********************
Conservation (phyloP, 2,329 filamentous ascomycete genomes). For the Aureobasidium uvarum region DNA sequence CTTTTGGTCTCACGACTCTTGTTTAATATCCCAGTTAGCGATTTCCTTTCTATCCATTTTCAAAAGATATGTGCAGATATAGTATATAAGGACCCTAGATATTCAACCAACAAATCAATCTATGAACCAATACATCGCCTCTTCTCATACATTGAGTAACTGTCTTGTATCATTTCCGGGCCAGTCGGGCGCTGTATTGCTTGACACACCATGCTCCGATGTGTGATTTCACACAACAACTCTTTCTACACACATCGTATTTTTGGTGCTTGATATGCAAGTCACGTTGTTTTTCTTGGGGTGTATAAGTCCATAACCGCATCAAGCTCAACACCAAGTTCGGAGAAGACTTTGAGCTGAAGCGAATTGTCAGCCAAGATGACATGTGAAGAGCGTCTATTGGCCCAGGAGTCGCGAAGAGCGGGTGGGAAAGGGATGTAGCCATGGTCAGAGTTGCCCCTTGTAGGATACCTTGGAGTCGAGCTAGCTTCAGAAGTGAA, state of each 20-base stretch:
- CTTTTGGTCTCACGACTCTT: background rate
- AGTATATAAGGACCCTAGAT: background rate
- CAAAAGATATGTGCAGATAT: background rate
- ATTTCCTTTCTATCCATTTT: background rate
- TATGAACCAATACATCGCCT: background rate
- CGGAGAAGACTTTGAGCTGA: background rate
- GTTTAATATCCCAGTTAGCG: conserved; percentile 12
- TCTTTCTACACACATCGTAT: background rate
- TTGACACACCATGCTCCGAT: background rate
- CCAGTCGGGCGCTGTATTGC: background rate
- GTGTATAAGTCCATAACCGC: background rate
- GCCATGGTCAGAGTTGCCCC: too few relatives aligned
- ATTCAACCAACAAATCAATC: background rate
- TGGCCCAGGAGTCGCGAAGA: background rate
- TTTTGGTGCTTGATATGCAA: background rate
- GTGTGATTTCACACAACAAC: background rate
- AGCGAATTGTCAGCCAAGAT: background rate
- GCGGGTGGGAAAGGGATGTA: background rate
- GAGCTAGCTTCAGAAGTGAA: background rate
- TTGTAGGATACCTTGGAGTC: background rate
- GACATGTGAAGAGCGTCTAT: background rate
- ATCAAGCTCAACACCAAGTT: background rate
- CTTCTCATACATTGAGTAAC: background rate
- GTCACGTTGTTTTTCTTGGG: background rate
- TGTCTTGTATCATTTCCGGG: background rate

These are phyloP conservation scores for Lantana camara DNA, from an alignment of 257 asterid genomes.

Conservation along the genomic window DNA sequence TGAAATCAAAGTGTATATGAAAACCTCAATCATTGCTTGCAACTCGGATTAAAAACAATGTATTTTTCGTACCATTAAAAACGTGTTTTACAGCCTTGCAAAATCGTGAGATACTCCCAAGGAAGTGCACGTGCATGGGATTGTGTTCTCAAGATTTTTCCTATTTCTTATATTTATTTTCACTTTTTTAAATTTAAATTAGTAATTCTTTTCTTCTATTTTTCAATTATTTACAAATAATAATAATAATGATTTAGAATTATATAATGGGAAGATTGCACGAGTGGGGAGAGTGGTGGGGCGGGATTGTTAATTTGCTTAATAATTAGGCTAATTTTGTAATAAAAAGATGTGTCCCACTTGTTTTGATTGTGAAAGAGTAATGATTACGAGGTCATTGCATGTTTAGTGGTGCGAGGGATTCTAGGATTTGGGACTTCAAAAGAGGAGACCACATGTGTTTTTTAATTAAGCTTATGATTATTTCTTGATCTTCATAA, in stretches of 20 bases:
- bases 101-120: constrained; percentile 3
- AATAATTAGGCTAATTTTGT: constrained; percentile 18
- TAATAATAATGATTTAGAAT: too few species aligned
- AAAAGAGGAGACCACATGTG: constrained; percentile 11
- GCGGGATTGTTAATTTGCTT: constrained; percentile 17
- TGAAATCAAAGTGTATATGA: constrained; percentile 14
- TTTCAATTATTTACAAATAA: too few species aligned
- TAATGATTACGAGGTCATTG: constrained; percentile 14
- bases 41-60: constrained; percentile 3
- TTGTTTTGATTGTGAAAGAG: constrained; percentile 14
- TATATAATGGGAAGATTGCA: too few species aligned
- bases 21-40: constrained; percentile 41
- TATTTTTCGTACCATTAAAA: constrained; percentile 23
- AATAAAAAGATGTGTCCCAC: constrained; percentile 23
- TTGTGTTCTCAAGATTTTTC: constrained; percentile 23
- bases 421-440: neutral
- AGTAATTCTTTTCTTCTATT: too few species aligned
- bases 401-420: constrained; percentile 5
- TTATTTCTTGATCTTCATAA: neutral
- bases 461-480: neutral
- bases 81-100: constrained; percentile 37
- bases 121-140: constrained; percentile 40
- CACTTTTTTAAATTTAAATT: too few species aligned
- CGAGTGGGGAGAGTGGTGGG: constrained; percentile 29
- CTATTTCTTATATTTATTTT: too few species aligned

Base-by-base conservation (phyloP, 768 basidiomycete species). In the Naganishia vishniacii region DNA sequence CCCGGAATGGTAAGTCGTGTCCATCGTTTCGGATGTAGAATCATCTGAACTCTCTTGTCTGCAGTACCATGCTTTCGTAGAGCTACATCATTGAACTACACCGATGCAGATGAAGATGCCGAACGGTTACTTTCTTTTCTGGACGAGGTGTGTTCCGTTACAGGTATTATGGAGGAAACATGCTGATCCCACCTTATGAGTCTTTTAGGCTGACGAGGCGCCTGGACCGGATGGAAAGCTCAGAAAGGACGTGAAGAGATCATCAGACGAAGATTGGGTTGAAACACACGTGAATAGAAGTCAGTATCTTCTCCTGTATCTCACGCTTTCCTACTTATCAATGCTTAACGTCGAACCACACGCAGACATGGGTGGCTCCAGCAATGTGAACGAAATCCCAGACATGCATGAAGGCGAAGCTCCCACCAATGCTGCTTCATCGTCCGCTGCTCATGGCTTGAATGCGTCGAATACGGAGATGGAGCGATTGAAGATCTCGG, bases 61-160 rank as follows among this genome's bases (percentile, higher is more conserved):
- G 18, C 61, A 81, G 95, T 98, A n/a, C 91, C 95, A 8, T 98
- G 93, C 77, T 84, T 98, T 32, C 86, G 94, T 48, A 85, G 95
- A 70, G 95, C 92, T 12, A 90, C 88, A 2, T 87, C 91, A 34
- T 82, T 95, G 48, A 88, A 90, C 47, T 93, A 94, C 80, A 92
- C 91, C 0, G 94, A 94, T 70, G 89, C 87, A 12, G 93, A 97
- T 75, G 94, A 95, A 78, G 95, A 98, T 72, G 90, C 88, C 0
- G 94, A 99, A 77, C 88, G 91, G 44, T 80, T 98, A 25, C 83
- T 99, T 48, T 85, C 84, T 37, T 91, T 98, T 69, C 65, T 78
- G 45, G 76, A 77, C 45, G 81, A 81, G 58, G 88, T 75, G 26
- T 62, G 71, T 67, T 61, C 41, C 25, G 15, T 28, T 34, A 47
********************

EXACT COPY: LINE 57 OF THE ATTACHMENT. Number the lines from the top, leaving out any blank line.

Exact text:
- A 70, G 95, C 92, T 12, A 90, C 88, A 2, T 87, C 91, A 34